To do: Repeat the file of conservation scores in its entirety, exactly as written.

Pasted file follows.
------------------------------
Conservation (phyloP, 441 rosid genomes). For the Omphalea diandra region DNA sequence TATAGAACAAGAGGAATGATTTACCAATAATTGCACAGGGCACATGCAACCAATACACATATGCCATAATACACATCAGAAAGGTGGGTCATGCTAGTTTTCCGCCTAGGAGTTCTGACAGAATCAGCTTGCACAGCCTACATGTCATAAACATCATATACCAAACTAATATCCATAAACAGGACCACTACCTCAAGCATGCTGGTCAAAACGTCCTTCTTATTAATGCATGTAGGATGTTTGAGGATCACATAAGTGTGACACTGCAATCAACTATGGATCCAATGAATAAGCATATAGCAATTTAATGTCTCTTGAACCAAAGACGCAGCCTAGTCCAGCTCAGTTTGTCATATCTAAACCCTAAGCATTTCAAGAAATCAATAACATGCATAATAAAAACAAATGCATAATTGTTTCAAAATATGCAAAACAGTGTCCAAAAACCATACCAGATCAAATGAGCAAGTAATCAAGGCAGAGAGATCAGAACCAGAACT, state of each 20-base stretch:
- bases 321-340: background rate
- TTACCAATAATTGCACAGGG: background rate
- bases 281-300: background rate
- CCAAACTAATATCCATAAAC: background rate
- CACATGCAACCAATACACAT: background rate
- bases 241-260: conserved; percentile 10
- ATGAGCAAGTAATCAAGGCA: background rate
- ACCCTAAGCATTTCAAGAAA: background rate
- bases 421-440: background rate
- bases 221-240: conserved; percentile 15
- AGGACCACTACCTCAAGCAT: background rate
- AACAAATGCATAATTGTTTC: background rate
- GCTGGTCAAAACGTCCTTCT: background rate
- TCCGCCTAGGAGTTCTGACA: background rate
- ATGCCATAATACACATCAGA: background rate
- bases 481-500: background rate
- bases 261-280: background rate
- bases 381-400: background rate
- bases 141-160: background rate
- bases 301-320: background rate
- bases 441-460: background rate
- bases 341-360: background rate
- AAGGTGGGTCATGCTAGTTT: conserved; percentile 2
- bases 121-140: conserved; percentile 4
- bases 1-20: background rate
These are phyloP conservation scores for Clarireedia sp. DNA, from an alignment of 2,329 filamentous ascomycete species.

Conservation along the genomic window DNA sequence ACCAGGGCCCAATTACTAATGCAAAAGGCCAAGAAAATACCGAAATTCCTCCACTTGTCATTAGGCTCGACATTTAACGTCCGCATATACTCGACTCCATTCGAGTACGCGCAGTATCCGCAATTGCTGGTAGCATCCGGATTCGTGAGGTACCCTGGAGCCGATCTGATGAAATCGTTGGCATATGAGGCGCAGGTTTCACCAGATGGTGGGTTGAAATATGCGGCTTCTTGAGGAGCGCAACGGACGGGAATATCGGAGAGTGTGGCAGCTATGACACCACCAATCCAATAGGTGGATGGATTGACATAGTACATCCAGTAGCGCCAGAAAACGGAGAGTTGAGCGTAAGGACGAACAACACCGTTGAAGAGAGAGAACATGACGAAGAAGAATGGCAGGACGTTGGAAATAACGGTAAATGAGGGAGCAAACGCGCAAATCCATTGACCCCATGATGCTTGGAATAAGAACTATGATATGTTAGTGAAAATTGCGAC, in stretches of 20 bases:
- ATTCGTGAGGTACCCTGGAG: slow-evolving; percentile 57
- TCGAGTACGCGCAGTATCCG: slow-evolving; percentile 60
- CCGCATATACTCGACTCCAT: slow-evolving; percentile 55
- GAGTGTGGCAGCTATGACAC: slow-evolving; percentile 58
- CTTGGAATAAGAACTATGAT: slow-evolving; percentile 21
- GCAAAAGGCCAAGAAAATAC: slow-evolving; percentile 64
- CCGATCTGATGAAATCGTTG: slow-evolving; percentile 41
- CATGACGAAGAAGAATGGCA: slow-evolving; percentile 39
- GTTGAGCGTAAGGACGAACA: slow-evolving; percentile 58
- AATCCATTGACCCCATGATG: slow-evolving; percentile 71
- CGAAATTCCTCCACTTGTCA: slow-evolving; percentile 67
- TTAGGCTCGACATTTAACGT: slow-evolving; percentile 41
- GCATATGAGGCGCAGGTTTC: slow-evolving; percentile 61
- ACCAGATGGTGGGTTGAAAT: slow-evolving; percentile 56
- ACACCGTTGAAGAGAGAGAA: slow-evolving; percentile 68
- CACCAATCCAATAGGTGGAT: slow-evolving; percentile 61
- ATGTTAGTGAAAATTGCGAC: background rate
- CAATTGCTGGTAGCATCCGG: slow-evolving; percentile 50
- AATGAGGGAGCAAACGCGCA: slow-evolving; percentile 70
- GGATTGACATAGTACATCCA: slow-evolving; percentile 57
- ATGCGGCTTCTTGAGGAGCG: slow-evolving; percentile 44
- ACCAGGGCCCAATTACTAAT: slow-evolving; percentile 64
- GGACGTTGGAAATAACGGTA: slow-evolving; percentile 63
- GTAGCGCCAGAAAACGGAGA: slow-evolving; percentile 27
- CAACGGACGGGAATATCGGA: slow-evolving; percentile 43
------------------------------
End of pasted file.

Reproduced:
Conservation (phyloP, 441 rosid genomes). For the Omphalea diandra region DNA sequence TATAGAACAAGAGGAATGATTTACCAATAATTGCACAGGGCACATGCAACCAATACACATATGCCATAATACACATCAGAAAGGTGGGTCATGCTAGTTTTCCGCCTAGGAGTTCTGACAGAATCAGCTTGCACAGCCTACATGTCATAAACATCATATACCAAACTAATATCCATAAACAGGACCACTACCTCAAGCATGCTGGTCAAAACGTCCTTCTTATTAATGCATGTAGGATGTTTGAGGATCACATAAGTGTGACACTGCAATCAACTATGGATCCAATGAATAAGCATATAGCAATTTAATGTCTCTTGAACCAAAGACGCAGCCTAGTCCAGCTCAGTTTGTCATATCTAAACCCTAAGCATTTCAAGAAATCAATAACATGCATAATAAAAACAAATGCATAATTGTTTCAAAATATGCAAAACAGTGTCCAAAAACCATACCAGATCAAATGAGCAAGTAATCAAGGCAGAGAGATCAGAACCAGAACT, state of each 20-base stretch:
- bases 321-340: background rate
- TTACCAATAATTGCACAGGG: background rate
- bases 281-300: background rate
- CCAAACTAATATCCATAAAC: background rate
- CACATGCAACCAATACACAT: background rate
- bases 241-260: conserved; percentile 10
- ATGAGCAAGTAATCAAGGCA: background rate
- ACCCTAAGCATTTCAAGAAA: background rate
- bases 421-440: background rate
- bases 221-240: conserved; percentile 15
- AGGACCACTACCTCAAGCAT: background rate
- AACAAATGCATAATTGTTTC: background rate
- GCTGGTCAAAACGTCCTTCT: background rate
- TCCGCCTAGGAGTTCTGACA: background rate
- ATGCCATAATACACATCAGA: background rate
- bases 481-500: background rate
- bases 261-280: background rate
- bases 381-400: background rate
- bases 141-160: background rate
- bases 301-320: background rate
- bases 441-460: background rate
- bases 341-360: background rate
- AAGGTGGGTCATGCTAGTTT: conserved; percentile 2
- bases 121-140: conserved; percentile 4
- bases 1-20: background rate
These are phyloP conservation scores for Clarireedia sp. DNA, from an alignment of 2,329 filamentous ascomycete species.

Conservation along the genomic window DNA sequence ACCAGGGCCCAATTACTAATGCAAAAGGCCAAGAAAATACCGAAATTCCTCCACTTGTCATTAGGCTCGACATTTAACGTCCGCATATACTCGACTCCATTCGAGTACGCGCAGTATCCGCAATTGCTGGTAGCATCCGGATTCGTGAGGTACCCTGGAGCCGATCTGATGAAATCGTTGGCATATGAGGCGCAGGTTTCACCAGATGGTGGGTTGAAATATGCGGCTTCTTGAGGAGCGCAACGGACGGGAATATCGGAGAGTGTGGCAGCTATGACACCACCAATCCAATAGGTGGATGGATTGACATAGTACATCCAGTAGCGCCAGAAAACGGAGAGTTGAGCGTAAGGACGAACAACACCGTTGAAGAGAGAGAACATGACGAAGAAGAATGGCAGGACGTTGGAAATAACGGTAAATGAGGGAGCAAACGCGCAAATCCATTGACCCCATGATGCTTGGAATAAGAACTATGATATGTTAGTGAAAATTGCGAC, in stretches of 20 bases:
- ATTCGTGAGGTACCCTGGAG: slow-evolving; percentile 57
- TCGAGTACGCGCAGTATCCG: slow-evolving; percentile 60
- CCGCATATACTCGACTCCAT: slow-evolving; percentile 55
- GAGTGTGGCAGCTATGACAC: slow-evolving; percentile 58
- CTTGGAATAAGAACTATGAT: slow-evolving; percentile 21
- GCAAAAGGCCAAGAAAATAC: slow-evolving; percentile 64
- CCGATCTGATGAAATCGTTG: slow-evolving; percentile 41
- CATGACGAAGAAGAATGGCA: slow-evolving; percentile 39
- GTTGAGCGTAAGGACGAACA: slow-evolving; percentile 58
- AATCCATTGACCCCATGATG: slow-evolving; percentile 71
- CGAAATTCCTCCACTTGTCA: slow-evolving; percentile 67
- TTAGGCTCGACATTTAACGT: slow-evolving; percentile 41
- GCATATGAGGCGCAGGTTTC: slow-evolving; percentile 61
- ACCAGATGGTGGGTTGAAAT: slow-evolving; percentile 56
- ACACCGTTGAAGAGAGAGAA: slow-evolving; percentile 68
- CACCAATCCAATAGGTGGAT: slow-evolving; percentile 61
- ATGTTAGTGAAAATTGCGAC: background rate
- CAATTGCTGGTAGCATCCGG: slow-evolving; percentile 50
- AATGAGGGAGCAAACGCGCA: slow-evolving; percentile 70
- GGATTGACATAGTACATCCA: slow-evolving; percentile 57
- ATGCGGCTTCTTGAGGAGCG: slow-evolving; percentile 44
- ACCAGGGCCCAATTACTAAT: slow-evolving; percentile 64
- GGACGTTGGAAATAACGGTA: slow-evolving; percentile 63
- GTAGCGCCAGAAAACGGAGA: slow-evolving; percentile 27
- CAACGGACGGGAATATCGGA: slow-evolving; percentile 43